Seriously though, once upon a time OH always tended to express a preference to do locks, and I ended up steering a lot, (particularly at so called "tricky" times! :lol: ).


We decided to break the habit, and now regularly change duties - maybe doing half a flight, and then swapping over, but on stretches with locks every mile or so, litteral;ly changing over for each one.


It's actually a God-send if both of you are equally confident and happy doing either.


When OH had her "falling down stairs" incident just before our last long break, she was told by the hospital she could only still go boating if she didn't try and walk around, and climb on and off the boat - she would be fine to steer.


I was happy to do 100% lock wheeling for several days, before we could restart changing over - boy did I cover some miles on the bike!


Had she not been fully confident to handle all the steering for a few days, I think we would have ended up with no holiday. :lol:

Link to comment
Share on other sites

P.S. I think your maths is out. Have just checked on Canal Plan AC and it reckons Diglis Basin to Astwood Bottom Lock via Tardebigge Top is 95 locks - need to get through Tibberton Bottom Lock for the full ton! I haven't got my Nicholsons to check it with, though.



My maths is out but I'd need to start on the River


58 up

then 30 (Tardebigge) 6 Stoke, and 6 Astwood, 42 down. 58 plus 42 =100


Trouble with canal plan is if you tell it to turn at Tardebigge top lock, rather than going through it twice it doesn't go theorugh it at all!


Point taken on wide locks, but it wasn't supposed to be scientific, which is why I hoped for comments along the lines of "but mine were broad locks"...


For the record my big hits


55 in one day, all narrow, on the BCN Challenge last year, inclduing Oldbury up and down

47 in one day, all narrow, from Camp Hill top To Gas Street via Ashted, Aston, Garrison, Ashted Again and Farmers Bridge

46 in one day, Hatton Top to Calcutt top, not only are these all wide but it's the highest total I've had without repeating any.


Keep em coming!




Is this a record?


Ooooh, from where to where? over what time period? :lol:

Link to comment
Share on other sites

Our best (?) was way back when we second timed the GU north. Starting at below Calcutt we reached the bottom of Hatton and, seeing a boat about to enter (or unmoor as we approached) we decided to join them. Another small boat then moved off and joined us - the two of them fitting on the far side.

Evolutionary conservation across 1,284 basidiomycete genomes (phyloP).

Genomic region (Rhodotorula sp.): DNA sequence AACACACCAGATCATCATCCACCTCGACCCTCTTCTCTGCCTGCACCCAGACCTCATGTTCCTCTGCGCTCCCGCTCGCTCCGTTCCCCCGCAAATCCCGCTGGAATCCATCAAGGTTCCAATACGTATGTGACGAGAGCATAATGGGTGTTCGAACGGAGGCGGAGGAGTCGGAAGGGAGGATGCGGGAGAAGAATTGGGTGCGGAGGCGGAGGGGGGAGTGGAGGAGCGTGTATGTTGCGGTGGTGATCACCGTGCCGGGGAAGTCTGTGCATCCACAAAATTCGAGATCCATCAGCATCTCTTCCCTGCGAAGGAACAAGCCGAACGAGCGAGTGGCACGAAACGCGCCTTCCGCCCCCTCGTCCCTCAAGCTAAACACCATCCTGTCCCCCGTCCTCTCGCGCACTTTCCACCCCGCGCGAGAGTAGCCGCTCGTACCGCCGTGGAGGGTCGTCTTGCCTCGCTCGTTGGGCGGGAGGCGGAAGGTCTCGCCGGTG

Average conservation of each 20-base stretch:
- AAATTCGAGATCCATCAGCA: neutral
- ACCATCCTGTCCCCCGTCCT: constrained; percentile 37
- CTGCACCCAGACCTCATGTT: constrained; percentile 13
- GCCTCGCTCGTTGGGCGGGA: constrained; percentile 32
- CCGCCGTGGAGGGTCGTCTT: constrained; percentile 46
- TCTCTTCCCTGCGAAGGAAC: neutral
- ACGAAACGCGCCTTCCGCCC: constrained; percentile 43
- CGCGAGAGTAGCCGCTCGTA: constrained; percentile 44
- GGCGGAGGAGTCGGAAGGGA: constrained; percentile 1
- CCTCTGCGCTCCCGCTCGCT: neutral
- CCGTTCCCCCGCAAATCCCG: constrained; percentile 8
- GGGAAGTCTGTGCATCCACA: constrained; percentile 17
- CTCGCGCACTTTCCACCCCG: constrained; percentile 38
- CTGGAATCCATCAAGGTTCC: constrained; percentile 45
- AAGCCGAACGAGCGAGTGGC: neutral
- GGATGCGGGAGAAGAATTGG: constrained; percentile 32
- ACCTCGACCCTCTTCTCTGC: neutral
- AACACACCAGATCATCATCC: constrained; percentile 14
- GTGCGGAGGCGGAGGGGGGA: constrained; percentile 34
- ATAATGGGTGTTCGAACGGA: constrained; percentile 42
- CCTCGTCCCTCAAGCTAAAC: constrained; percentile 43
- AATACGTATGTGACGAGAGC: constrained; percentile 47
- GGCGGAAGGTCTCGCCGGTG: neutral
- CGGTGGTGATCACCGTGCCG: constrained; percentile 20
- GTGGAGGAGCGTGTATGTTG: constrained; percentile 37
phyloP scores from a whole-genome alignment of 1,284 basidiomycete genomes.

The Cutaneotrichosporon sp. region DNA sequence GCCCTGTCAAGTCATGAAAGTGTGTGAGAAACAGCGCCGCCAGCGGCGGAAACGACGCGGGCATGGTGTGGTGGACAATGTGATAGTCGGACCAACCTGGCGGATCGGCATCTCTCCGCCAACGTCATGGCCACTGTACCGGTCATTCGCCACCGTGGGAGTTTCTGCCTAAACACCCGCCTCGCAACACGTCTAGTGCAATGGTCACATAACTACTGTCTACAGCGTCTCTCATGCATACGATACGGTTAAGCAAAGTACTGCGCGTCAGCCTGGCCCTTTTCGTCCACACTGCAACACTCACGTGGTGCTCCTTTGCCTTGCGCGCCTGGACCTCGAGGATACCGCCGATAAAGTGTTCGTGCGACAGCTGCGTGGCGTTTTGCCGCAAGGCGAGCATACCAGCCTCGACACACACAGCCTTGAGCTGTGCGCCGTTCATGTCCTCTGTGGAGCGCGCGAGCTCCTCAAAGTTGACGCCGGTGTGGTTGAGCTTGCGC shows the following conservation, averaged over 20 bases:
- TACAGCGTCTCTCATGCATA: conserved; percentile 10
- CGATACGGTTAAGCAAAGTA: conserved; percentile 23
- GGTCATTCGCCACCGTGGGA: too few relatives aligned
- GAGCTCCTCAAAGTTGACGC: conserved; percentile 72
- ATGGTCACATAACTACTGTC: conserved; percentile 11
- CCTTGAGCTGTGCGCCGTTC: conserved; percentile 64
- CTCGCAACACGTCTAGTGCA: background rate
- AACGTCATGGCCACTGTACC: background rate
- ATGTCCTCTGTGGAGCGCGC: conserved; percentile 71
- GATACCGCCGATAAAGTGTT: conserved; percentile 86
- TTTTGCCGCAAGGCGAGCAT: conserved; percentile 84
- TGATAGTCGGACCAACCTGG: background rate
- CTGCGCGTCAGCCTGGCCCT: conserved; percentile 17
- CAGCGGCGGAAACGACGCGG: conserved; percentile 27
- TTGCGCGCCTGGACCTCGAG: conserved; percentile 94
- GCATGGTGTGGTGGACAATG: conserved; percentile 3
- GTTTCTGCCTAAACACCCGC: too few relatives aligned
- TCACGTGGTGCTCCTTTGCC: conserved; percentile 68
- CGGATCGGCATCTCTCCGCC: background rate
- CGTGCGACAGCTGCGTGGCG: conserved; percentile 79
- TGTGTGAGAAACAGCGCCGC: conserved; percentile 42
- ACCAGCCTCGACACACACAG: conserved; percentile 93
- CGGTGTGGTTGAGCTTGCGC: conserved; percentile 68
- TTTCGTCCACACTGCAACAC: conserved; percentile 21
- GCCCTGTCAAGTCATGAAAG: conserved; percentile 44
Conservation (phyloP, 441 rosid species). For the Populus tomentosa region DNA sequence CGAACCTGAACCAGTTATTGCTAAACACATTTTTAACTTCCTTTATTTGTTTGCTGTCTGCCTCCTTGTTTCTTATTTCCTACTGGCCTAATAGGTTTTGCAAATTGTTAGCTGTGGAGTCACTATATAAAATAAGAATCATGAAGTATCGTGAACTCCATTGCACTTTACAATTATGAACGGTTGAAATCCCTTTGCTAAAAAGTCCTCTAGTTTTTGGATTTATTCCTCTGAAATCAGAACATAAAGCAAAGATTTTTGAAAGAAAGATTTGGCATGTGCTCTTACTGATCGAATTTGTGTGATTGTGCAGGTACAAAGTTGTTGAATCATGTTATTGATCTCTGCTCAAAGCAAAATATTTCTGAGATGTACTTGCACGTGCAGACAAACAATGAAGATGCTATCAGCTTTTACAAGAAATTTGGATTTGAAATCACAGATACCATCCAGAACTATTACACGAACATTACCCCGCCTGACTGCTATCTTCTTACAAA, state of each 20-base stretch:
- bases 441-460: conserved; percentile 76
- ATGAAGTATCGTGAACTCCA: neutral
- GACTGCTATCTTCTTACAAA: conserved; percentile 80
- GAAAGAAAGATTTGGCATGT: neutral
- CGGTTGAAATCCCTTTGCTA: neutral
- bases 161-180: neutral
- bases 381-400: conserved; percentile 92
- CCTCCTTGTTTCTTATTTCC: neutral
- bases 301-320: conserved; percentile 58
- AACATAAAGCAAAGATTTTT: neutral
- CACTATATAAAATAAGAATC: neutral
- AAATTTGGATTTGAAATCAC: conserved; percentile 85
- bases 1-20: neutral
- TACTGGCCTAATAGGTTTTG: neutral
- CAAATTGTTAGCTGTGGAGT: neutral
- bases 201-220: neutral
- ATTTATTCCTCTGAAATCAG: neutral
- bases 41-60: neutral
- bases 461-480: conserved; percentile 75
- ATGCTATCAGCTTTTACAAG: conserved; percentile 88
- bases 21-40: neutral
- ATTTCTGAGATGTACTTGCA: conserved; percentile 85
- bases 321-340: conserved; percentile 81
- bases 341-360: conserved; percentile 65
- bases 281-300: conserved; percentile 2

It rapidly became apparent that the two women on the first boat had no intention of doing anything apart from driving their private boat and cuddling a baby. The lot on the other boat were (Scandinavian?) english speaking with mum dad and two kids but it rapidly became clear the dad was there for the ride and expected his wife to steer and work the locks while he sat at the front and (successfully) persuaded our mum that she was too old and should go and rest.


This left me trying to control our boat and teach the wife of the foreign lot how to steer and to help hold their boat back from ramming the one in front whose ladies seemed to have a death wish for the kid, waving it about over the lock as it filled. The foreign boaters son was willing but struggled to open the gates (for the ladies who also seemed to expect him to take their ropes as if he was a Thames lock keeper. His sister was only 5 so no help there though she did try to help mum.


At this stage our saviour appeared in the shape of a canal addict who had recently done an article on the Limejuice run. He pleaded for a windlass and from here on he and the wife took it in turns to work ahead while I kept the lady next to me sane as her husband moaned on and on - even demanding that she leave the steering to cook dinner. (Their boat was a weird shaped hire one that kept getting stuck under bits of lock.)


Finally we reached the top to find two blokes standing there who turned out to be the womans husbands fresh from the pub. From their conversation it was clear that they had left for the pub with the agreement of their wives - knowing the women would find some clowns to work them up the locks - this was not the first time they had used others as work horses. Meanwhile the husband on the foreign boat drove off ignoring us all - including his wife and son who were chatting to us - he yelling that they should get on with it - they ran off trying to keep up. Meanwhile we and the limejuice man had a cuppa leaving them all to bugger off and stop annoying us.